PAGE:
Mining, dams and agri-business were a focus of the first day of discussions as participants sought to identify geographical areas and issues where projects could have the best chance of success. A points-based ranking system was used with groups allocating marks under various headings, including climate change impact, biodiversity loss, risks to water and food supplies, and the consequences of such sectors as mining, infrastructure and agri-business.
Given conflicts between the Myanmar military and ethnic armed groups around the country’s diverse frontier regions, part of the conversation focused on whether goals were achievable in such a context, and at what risk.
Kachin State in Myanmar’s far north is home to some 100,000 civilians living in IDP camps since renewed fighting between the military and the Kachin Independence Army erupted in 2011. The stakes are high in the resource-rich state. The township of Hpakant boasts the most valuable jade mines in Asia that have devastated the environment while producing revenues worth billions of dollars a year, although a relatively small proportion reaches government coffers.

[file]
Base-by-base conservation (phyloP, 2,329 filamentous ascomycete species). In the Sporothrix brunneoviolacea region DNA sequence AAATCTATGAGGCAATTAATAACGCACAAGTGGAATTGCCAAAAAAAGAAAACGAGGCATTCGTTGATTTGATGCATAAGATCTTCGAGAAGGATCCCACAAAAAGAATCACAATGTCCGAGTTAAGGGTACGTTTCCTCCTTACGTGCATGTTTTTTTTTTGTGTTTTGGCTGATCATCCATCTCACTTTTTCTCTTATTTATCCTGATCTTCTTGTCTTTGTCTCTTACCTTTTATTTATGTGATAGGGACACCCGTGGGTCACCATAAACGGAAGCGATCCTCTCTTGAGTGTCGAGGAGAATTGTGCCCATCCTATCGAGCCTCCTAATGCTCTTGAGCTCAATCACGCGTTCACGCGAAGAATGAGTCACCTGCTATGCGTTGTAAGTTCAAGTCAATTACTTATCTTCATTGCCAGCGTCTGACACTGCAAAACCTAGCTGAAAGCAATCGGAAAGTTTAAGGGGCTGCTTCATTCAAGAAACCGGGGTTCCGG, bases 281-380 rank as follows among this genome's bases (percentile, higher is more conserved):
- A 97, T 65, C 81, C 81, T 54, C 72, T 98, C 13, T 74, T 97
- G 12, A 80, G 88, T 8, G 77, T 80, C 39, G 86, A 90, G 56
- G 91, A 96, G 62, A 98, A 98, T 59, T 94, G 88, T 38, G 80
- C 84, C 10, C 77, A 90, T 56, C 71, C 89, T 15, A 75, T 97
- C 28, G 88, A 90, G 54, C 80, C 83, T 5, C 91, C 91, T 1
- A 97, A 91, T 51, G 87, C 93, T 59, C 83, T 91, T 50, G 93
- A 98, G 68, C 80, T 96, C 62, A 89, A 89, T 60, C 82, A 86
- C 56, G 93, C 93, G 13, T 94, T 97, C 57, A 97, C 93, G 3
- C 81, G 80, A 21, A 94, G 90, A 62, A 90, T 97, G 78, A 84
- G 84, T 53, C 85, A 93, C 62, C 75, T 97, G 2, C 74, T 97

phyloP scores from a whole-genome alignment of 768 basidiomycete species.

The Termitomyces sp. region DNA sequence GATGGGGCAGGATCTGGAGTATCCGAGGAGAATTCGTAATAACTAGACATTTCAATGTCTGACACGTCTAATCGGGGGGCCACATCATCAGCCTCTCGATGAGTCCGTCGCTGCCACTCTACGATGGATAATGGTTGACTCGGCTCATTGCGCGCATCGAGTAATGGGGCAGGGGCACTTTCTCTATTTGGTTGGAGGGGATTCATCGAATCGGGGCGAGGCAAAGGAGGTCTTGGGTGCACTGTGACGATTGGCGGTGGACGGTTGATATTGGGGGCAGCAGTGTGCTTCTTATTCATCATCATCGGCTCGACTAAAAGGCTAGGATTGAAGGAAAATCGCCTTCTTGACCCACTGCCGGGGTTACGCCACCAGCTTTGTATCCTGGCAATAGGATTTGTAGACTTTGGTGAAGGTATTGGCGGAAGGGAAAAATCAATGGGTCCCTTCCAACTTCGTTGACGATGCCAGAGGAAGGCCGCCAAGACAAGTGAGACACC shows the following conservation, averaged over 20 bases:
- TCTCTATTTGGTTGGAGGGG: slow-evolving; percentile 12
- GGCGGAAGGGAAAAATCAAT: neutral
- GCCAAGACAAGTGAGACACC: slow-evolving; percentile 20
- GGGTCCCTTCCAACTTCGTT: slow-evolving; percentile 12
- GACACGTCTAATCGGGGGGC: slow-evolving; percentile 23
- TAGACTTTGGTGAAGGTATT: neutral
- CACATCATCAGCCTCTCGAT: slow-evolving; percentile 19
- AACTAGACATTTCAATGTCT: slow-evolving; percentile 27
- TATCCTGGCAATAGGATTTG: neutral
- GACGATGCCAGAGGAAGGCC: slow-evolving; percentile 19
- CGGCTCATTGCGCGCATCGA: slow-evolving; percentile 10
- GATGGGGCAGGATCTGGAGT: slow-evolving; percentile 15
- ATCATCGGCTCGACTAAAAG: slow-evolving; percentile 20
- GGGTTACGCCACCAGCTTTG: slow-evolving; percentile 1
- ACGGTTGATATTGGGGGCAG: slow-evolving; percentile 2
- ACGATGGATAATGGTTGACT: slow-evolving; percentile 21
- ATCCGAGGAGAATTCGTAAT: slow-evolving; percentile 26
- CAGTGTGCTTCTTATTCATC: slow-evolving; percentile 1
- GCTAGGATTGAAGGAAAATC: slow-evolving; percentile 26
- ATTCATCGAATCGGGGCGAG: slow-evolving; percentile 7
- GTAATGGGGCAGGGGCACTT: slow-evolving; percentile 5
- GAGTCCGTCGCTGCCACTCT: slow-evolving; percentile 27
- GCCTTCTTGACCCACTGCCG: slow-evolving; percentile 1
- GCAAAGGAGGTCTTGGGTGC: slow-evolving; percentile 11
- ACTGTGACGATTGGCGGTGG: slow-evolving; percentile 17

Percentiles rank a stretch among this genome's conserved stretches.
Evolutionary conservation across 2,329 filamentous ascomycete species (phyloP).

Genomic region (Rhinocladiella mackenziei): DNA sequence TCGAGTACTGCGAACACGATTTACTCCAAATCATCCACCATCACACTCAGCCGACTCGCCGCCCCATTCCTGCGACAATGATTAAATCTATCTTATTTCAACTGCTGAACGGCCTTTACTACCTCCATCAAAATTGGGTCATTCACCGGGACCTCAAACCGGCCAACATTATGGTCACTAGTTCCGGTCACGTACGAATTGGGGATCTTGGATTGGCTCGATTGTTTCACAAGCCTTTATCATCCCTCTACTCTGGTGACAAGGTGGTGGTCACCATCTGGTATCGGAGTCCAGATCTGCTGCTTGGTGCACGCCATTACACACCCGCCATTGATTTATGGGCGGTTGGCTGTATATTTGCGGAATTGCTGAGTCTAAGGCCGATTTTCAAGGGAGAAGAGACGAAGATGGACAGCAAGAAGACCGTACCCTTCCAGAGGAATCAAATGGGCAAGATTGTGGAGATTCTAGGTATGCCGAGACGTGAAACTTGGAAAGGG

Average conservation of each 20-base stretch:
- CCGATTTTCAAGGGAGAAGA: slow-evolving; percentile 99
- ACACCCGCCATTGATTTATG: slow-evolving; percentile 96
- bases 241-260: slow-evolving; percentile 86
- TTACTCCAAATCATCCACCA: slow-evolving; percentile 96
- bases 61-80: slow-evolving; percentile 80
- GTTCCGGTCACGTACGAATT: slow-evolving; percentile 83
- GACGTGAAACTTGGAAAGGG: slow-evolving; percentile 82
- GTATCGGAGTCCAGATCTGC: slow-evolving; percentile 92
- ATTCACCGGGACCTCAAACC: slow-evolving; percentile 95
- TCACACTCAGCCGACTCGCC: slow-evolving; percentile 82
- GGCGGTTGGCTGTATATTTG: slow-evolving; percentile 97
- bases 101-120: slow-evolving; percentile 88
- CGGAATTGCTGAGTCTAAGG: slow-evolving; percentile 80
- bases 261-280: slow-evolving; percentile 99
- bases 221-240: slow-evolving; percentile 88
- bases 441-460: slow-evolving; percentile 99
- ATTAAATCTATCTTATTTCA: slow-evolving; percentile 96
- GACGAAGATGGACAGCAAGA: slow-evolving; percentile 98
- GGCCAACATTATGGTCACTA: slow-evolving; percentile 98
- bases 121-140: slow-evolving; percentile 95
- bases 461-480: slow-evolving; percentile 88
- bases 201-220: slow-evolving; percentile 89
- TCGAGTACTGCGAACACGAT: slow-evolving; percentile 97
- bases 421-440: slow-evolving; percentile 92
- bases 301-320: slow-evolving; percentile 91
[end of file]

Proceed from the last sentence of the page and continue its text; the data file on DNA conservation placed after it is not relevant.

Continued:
China’s multi-billion-dollar project to build the giant Myitsone hydro-power project, suspended by the previous military-backed government, hangs over the future of Kachin, with the new government under Chinese pressure to restart work, despite concerns to the environment and the danger of further fuelling ethnic conflict. Pollution of waterways through gold mining, deforestation due to illegal logging, opium poppy cultivation and rampant drug abuse, plus expanding agribusiness complete the picture.